The monomer mixture for producing the soft segment according to the invention can have added to it in the conventional necessary quantity, a suitable catalyst, such as e.g. tin octoate, as well as a bifunctional initiator, e.g. diethylene glycol. The reaction is performed as a melt polymerizatior. at temperatures above 150° C. in a suitable heatable reactor equipped with a stirrer. In particular, this polymerization reactor must be designed in such a way that the resulting highly viscous melts are homogenized, the requisite temperature ranges can be respected and the raw polymer can be substantially completely discharged from the reactor.
The terpolymerization reaction can be performed according to standard procedures, known to the expert, for the production of statistical copolymers. Preferably, the reaction mixture is heated, accompanied by constant thorough mixing, particularly to a temperature of 190 to 210° C., preferably 205° C. For the duration of the reaction, an overpressure of 1 to 2 aid preferably 1.5 bar argon is applied. For a reaction duration of 2 to 6 hours, preferably 5 hours, the preintroduced monomers can react to a statistical terpolymer. Advantageously, the process is characterized in that the reaction rate during soft segment polymerization is above 95%.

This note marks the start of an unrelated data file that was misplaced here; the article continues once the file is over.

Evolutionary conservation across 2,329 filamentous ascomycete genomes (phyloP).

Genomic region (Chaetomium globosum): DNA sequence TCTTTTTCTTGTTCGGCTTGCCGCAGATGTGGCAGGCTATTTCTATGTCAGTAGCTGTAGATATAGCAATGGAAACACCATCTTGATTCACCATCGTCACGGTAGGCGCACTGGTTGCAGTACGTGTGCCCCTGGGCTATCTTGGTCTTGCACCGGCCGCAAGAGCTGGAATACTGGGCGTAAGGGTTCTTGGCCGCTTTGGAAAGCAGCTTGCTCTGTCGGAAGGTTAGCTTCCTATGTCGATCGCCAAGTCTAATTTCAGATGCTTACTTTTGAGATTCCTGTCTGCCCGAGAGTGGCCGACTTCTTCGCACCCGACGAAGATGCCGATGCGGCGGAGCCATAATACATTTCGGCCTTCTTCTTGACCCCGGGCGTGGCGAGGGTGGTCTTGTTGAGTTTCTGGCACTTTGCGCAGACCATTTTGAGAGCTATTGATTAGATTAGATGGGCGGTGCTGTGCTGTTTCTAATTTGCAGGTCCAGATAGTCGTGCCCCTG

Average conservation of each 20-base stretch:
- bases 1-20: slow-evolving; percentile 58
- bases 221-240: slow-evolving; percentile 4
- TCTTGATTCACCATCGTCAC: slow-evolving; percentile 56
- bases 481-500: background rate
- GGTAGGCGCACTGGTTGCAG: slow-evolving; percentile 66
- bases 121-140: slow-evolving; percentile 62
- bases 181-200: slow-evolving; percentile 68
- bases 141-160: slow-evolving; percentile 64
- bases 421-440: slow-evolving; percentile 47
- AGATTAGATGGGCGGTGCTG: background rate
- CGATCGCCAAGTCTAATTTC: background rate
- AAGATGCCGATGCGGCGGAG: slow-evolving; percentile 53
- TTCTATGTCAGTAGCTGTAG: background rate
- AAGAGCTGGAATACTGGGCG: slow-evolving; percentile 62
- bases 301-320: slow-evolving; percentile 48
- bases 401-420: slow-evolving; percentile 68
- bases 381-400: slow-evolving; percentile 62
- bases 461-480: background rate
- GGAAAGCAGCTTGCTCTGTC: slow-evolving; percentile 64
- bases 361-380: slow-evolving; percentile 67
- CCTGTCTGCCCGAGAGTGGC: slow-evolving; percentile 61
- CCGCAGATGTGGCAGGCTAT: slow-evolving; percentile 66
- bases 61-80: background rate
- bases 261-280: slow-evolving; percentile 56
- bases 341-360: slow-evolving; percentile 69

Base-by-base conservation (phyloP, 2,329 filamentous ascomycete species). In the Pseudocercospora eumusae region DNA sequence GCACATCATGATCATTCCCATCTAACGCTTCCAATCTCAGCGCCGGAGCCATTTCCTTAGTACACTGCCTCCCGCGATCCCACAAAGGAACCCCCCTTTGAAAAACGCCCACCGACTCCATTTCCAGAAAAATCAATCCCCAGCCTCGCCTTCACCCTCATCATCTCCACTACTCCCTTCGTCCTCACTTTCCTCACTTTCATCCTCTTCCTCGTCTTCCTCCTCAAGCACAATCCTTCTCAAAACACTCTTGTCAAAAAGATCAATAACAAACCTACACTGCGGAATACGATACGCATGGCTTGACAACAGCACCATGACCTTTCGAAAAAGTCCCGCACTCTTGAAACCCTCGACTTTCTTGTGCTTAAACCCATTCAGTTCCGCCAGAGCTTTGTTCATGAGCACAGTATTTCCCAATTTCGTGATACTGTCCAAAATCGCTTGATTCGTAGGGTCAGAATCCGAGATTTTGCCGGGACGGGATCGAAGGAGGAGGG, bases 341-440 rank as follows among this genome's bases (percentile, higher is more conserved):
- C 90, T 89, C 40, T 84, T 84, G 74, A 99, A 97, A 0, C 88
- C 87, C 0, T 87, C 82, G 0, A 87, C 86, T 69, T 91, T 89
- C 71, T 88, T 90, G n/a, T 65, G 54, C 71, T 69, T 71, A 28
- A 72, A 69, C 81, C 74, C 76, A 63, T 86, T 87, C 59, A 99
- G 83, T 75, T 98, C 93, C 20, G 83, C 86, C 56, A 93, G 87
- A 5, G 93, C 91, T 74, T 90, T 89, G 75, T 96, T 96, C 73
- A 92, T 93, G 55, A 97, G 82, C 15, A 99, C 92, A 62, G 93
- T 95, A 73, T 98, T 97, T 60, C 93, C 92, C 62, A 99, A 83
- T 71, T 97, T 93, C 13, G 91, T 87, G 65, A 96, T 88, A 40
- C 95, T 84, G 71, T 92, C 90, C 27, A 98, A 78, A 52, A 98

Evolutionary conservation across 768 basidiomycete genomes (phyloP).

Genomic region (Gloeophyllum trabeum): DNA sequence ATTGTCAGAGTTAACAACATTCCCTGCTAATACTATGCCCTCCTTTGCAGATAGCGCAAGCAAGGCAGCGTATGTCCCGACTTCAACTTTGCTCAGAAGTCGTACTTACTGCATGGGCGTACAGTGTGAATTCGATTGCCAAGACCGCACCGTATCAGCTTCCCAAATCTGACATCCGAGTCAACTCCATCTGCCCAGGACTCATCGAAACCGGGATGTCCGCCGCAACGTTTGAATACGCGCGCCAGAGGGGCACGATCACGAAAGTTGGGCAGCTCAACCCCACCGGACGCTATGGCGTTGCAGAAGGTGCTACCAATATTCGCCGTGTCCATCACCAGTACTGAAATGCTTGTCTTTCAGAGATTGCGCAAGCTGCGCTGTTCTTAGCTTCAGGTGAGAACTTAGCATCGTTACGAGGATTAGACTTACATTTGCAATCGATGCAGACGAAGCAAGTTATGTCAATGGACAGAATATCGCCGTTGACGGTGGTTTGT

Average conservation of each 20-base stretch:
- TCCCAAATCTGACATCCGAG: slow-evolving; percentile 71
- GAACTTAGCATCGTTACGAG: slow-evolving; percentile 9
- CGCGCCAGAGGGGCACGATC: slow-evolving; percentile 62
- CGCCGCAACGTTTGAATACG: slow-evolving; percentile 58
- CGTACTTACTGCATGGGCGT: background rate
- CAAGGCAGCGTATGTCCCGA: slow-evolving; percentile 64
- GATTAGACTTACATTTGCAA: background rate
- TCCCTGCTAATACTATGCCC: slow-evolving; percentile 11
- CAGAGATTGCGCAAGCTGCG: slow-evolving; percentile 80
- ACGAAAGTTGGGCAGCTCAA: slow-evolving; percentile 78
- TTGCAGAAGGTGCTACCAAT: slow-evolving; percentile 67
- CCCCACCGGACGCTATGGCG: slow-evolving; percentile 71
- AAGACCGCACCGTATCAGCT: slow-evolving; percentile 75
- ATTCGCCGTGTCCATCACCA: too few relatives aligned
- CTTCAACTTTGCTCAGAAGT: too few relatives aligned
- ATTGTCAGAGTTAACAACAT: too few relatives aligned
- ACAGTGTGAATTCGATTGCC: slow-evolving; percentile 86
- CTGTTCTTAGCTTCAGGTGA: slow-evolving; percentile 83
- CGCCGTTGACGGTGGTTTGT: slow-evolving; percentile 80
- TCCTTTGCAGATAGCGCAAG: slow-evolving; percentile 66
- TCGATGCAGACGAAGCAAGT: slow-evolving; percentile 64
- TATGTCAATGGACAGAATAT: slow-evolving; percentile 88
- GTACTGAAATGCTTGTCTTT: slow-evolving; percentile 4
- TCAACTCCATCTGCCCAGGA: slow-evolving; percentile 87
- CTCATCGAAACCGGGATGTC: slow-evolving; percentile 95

In an embodiment of the process according to the invention, the soft segment can be isolated after polymerization and reacted to the triblock terpolymer following repeated melting on with glycolide. For this purpose, at the end of the reaction, the raw terpolymer of the soft segment B is discharged as melt and comminuted after cooling.
The reaction of the soft segment terpolymer with glycolide monomer to the triblcck terpolymer takes place in known manner as a melt polymerization in a suitable polymerization reactor, as described hereinbefore for the production of the soft segment. Once again it is possible to add in the standard, necessary quantity a suitable catalyst, e.g. tin octoate, as well as a bifunctional initiator, e.g. diethylene glycol. Preferably, the reaction mixture is heated for a period of 0.5 to 1 hour to a temperature of 200 to 250° C., preferably 220 to 240° C. The switching in of a stirrer preferably takes place after reaching a temperature of approximately 130° C. For the duration of the reaction an overpressure of 1 to 2 and preferably 1.5 bar argon is applied. During the reaction period of 1 to 3 hours, the triblock terpolymer with hard and soft segments of structure ABA is formed. Subsequiently the polymer is discharged from the reactor and, after cooling, is comminuted and dried in the usual way.